Brannon argues that Judge Stengel lacked the authority to issue a “Parke County [w]arrant.” Br. of Appellant at 3. While the charges against Brannon were filed in Parke County, the warrant issued by Judge Stengel as the Vermillion Circuit judge is nonetheless valid. See Clark v. State, 269 Ind. 316, 380 N.E.2d 550, 553 (1978) (jurisdiction to issue a warrant is not one and the same as jurisdiction over the case in which the evidence sought will be used). Brannon does not assert that there are any other defects in the warrant, and contends that if Judge Stengel had just issued the warrant from the Vermillion Circuit Court, rather than the Parke Circuit Court, there would be no question as to the warrant's validity.
The existence of probable cause for issuance of a search warrant is a judicial determination, not a ministerial one, to be made by a judge or a magistrate. Bigler v. State, 602 N.E.2d 509, 517 (Ind.Ct.App.1992), trans. denied. The issuing judge or magistrate must meet two tests: he or she must be neutral and detached, and he or she must be capable of determining whether probable cause exists for the requested search warrant. Id.
Brannon makes no argument that Judge Stengel was not neutral or detached, or that he was incapable of making the probable cause determination. Indeed, essentially all that Brannon claims is that Judge Stengel failed to cross out “Parke County” and write in “Vermillion County” on the warrant form faxed to him. Such a minor technical anomaly should not invalidate an otherwise valid search warrant. See State v. Smith, 562 N.E.2d 428, 429-30 (Ind.Ct.App.1990) (holding that although the approved Indiana search warrant form contains a line for the issuing judge's or magistrate's signature, the signature requirement is ministerial; therefore, failure of the issuing judge or magistrate to sign the search warrant does not invalidate the warrant, provided the issuing judge or magistrate found probable cause existed and intended to issue the warrant).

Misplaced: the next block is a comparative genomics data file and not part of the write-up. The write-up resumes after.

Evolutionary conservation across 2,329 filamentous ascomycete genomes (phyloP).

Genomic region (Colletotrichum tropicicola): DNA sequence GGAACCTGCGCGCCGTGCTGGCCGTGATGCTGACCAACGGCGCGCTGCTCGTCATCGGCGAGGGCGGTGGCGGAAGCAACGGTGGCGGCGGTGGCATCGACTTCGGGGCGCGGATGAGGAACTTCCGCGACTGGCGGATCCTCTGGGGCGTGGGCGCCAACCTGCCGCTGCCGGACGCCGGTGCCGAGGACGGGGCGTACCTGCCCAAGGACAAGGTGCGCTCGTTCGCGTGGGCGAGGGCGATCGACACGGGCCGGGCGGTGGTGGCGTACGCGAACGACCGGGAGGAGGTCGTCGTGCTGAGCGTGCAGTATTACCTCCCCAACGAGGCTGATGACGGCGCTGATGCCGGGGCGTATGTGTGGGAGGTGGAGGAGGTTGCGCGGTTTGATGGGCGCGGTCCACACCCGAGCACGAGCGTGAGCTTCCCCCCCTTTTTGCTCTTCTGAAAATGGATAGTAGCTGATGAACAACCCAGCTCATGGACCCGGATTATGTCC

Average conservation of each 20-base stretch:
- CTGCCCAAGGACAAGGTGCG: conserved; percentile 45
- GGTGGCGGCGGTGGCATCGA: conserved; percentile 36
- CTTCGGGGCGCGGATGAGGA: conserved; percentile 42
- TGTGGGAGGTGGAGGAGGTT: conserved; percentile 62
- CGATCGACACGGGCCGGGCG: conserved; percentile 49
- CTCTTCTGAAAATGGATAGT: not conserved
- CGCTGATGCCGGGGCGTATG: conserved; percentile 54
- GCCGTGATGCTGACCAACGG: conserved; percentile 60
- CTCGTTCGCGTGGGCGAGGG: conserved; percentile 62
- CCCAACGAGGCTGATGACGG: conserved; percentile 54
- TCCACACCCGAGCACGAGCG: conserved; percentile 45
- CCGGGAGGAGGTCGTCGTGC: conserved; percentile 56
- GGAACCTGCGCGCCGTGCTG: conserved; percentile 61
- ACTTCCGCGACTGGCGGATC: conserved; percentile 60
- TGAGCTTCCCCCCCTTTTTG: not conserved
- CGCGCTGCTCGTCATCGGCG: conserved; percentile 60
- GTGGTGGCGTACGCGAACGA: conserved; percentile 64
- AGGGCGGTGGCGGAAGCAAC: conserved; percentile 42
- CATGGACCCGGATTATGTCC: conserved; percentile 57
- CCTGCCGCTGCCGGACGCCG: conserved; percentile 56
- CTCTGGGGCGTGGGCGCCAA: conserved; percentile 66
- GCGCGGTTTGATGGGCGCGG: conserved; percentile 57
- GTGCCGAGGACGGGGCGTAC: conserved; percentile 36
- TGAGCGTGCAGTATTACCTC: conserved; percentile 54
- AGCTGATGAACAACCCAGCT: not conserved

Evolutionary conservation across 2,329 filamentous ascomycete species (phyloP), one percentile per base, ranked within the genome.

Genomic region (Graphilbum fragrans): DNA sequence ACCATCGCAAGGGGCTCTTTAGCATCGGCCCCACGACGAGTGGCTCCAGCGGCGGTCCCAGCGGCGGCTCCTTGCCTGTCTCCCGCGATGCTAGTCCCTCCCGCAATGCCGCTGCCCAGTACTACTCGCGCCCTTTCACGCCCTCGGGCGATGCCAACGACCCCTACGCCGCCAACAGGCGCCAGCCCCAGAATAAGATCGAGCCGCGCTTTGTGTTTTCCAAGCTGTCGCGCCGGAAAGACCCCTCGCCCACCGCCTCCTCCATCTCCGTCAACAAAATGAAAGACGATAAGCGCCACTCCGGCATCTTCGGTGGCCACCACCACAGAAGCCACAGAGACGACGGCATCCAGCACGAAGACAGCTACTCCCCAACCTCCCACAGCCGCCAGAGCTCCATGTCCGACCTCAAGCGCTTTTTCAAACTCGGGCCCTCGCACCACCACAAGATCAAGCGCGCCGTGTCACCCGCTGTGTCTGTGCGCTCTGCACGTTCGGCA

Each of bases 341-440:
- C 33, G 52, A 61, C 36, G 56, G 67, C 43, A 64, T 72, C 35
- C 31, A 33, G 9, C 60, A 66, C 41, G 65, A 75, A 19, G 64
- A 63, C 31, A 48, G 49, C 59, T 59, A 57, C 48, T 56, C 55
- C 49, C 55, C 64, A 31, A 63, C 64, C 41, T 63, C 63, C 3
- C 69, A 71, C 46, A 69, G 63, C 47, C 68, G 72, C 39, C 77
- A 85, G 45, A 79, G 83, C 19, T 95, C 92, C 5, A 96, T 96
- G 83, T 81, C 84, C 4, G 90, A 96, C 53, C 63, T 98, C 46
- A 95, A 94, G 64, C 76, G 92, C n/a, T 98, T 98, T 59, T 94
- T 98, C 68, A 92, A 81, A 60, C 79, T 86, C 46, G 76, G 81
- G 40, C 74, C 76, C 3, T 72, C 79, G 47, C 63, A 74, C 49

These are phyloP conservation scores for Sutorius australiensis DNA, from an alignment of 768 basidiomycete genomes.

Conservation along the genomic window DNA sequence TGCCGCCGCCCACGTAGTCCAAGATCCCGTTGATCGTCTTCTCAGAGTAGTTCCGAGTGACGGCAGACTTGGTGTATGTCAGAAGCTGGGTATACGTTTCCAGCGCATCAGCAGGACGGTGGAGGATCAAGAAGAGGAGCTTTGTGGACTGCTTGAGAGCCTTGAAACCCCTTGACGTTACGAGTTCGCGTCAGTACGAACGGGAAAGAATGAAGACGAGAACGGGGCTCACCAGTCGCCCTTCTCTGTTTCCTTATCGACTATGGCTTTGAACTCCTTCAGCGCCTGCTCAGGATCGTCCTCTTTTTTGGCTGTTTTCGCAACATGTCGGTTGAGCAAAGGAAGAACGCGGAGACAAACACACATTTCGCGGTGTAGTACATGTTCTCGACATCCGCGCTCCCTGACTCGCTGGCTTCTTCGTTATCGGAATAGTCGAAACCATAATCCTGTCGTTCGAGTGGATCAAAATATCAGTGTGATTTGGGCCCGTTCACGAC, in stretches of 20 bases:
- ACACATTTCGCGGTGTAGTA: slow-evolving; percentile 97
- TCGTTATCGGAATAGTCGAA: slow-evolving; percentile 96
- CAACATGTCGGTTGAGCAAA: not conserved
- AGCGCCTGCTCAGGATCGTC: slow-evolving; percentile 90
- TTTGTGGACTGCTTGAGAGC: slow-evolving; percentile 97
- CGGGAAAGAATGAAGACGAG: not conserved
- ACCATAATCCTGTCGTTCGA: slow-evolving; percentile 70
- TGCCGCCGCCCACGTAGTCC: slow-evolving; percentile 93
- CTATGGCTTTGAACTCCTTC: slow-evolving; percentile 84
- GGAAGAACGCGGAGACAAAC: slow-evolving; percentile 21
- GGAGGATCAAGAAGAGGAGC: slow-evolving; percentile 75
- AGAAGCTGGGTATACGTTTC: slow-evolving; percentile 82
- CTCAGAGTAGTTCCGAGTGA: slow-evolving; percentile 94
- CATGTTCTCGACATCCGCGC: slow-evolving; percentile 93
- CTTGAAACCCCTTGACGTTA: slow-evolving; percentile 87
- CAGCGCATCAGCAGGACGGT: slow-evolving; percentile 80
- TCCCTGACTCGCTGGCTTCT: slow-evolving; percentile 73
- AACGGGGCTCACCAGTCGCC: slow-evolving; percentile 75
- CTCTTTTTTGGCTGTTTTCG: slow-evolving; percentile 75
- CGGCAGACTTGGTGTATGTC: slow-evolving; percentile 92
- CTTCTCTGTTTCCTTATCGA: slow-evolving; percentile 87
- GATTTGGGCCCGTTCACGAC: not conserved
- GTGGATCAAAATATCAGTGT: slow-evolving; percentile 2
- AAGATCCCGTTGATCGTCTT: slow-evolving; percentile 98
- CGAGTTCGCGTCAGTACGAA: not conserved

Here, Judge Stengel found that probable cause existed for the search of Brannon's residence and intended to issue the search warrant. The mere fact that the search warrant form faxed to him was a Parke Circuit Court form does not make the probable cause determination and the search warrant invalid.
Further, we note that in the analogous situation where a party seeks an injunction or temporary restraining order and the circuit court judge is absent, any circuit court judge of an adjoining circuit may hear and determine the granting of a temporary injunction or restraining order. Indiana Code § 34-26-1-3 (1999). Similarly, when a circuit court judge is unavailable, and no judge pro tempore has been appointed, there is no reason why the judge of a neighboring county may not review the probable cause affidavit and issue the search warrant.
Concluding that the Vermillion Circuit Court judge had jurisdiction to issue the search warrant of Brannon's residence in Parke County, and that the search warrant was valid, we affirm the trial court's denial of Brannon's motion to suppress.